6 comments:

innercitygarden said...

I realised, having always carefully sorted my rubbish, that the cleaning staff were tossing all the paper bins and general rubbish bins into the same bag when they cleaned my office when I worked at a uni. Real change needs to happen at every level.

Rest is not idleness said...

I clean offices, if rubbish and recyclables have been separated then I put them in the appropriate bins, (but I will not sort through a rubbish bin for recyclables, even though some people would say "that is the cleaners job"). I do agree that some cleaners couldn't care less about recycling.

In my experience quite a few firms just pay lip service to recycling, they want the cleaners to take responsibility for all the recycling, (but they won't pay extra for the time and effort involved). All that really does, is take the responsibility away from the staff.

A couple of things that can help:

1. Have a paper recycling wheelie bin situated in the building and the staff can empty their own recycling box daily.
2. Have separate bins for different recyclables (with labels and pictures of what can and can't go in)and please, please rinse out those smelly tuna cans.

In the end it comes down to education and a willingness on the part of the staff to participate 100%.

Kel, I could say a lot more from a cleaner's point of view, but I think I've probably said enough.

Pip

Jen said...

This issue is so tough when you are battling against complacency, bureaucracy and office politics. Brave one, Kel!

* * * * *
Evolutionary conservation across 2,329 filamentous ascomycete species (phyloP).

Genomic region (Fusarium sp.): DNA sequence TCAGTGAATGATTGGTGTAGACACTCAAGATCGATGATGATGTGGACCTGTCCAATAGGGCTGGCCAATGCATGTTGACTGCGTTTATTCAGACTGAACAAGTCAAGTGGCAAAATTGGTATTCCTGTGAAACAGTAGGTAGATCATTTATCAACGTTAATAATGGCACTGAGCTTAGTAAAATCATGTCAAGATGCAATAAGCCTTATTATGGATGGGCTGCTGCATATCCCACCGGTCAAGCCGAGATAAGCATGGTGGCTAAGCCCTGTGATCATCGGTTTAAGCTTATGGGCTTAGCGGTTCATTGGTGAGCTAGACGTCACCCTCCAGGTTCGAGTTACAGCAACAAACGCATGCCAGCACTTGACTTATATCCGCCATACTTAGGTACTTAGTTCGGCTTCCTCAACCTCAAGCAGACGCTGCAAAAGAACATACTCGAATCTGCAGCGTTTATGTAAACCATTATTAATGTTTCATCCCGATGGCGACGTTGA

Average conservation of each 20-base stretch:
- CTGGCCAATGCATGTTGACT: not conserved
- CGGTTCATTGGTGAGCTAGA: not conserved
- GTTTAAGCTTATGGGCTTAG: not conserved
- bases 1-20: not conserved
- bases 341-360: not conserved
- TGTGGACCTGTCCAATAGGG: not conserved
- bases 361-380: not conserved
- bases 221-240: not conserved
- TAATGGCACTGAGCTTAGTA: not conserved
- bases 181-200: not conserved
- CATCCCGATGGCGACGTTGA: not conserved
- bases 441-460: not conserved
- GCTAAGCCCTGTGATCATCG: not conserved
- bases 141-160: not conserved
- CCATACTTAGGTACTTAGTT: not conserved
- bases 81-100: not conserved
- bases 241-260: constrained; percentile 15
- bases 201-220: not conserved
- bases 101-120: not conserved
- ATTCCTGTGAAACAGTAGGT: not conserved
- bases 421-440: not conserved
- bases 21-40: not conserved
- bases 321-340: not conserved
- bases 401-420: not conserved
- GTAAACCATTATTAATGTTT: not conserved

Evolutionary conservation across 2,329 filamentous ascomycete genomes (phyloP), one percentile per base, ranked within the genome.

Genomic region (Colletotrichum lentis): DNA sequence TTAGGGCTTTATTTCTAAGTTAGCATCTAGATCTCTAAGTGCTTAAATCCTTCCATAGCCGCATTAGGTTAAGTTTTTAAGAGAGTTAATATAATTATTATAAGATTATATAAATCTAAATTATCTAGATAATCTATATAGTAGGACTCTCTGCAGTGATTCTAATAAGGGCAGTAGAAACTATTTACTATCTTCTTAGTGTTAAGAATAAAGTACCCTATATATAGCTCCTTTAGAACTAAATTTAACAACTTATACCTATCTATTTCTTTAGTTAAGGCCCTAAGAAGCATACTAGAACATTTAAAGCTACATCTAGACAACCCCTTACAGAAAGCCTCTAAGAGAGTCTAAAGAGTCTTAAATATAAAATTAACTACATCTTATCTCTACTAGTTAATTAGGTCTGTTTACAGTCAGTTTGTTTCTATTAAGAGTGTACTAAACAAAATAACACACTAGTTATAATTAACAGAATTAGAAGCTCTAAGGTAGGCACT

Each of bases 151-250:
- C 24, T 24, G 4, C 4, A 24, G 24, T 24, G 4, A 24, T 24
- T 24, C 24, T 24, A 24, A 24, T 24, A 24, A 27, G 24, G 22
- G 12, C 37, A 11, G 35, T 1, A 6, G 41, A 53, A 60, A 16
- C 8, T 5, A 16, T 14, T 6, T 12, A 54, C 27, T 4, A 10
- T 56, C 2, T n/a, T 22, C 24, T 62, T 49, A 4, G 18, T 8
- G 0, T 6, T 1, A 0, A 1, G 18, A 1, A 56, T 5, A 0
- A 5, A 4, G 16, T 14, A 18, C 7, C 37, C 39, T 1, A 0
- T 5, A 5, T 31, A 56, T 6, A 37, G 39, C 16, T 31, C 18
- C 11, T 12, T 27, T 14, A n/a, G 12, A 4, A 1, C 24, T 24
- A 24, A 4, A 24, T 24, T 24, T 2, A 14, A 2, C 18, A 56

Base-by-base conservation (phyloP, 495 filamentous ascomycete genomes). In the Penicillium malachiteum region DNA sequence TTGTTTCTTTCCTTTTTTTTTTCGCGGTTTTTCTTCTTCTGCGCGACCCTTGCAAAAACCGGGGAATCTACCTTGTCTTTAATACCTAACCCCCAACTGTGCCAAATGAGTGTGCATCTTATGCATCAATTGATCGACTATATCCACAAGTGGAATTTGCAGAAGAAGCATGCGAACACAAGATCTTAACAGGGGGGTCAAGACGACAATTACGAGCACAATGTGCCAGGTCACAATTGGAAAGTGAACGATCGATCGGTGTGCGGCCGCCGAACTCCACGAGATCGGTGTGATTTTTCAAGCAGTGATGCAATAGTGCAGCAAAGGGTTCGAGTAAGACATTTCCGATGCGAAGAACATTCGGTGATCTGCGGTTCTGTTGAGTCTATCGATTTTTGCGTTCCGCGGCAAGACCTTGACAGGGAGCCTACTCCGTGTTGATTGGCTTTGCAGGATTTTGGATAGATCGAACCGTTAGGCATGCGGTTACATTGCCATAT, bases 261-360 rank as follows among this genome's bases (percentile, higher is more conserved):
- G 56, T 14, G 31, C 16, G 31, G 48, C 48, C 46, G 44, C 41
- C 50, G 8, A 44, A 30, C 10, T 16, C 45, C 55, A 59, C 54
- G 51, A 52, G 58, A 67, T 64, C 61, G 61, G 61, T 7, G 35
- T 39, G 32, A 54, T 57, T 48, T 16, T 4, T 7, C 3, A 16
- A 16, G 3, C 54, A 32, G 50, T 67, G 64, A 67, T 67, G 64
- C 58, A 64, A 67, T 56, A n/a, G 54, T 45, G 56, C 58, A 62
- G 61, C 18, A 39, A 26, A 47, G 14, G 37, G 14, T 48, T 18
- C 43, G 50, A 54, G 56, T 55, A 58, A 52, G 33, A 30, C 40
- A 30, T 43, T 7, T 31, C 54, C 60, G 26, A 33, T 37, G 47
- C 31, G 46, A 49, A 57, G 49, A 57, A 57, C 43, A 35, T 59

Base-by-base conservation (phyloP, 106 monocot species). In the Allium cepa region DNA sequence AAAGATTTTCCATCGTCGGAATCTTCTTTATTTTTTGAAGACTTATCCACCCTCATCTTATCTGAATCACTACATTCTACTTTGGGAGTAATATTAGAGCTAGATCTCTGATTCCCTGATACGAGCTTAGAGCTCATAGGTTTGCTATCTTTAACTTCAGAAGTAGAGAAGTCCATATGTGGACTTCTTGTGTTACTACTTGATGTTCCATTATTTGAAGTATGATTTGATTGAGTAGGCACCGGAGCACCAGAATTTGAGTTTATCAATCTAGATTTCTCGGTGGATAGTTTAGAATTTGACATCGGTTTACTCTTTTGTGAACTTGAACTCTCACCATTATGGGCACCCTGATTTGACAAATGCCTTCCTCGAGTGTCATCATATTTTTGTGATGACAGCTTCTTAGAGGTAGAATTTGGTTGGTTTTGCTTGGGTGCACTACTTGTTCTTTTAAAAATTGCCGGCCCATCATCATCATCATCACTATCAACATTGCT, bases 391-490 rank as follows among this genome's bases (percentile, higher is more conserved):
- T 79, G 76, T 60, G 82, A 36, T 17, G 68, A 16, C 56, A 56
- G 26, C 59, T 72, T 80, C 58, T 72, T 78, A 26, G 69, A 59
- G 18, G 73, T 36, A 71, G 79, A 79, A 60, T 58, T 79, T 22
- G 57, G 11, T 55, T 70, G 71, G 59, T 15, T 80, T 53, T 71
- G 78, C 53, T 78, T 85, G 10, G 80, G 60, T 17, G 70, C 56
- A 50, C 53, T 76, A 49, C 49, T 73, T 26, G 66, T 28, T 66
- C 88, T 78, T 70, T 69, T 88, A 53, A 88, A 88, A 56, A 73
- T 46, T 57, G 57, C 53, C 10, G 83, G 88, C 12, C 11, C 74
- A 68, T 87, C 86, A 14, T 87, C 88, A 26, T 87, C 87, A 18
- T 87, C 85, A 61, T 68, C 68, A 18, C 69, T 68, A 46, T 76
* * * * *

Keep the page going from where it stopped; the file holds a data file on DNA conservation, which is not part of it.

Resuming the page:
Its worth finding out what your Uni will do for you. Will they (as they should) have appropriate bins for recyclables and paper? At UniSA there was a bit of phoning around, but with the consent of the Head of School we soon had 2 big wheelie bins for paper waste and recyclables. 90% of staff used them, and encouragement came from the HOS himself at a school board meeting.

Kel said...

ICG- its a proverbial pain sometimes things when your efforts just get messed up.

RNI- i hear you! especially your message to the non tuna tin washers! and your list to make thisngs easy, i can proudly say as of this mornings morning tea we have recycling on the next admin agenda! whoohoo!

Jen - UNI property services ONLY deal with white paper but we are looking into lease arrangements and city council possibilities as we are off campus. Hopefully as of next week we will have something in place. i even managed to include a supported request for a food scrap bin!! yippee
I will keep ya posted!

Karin said...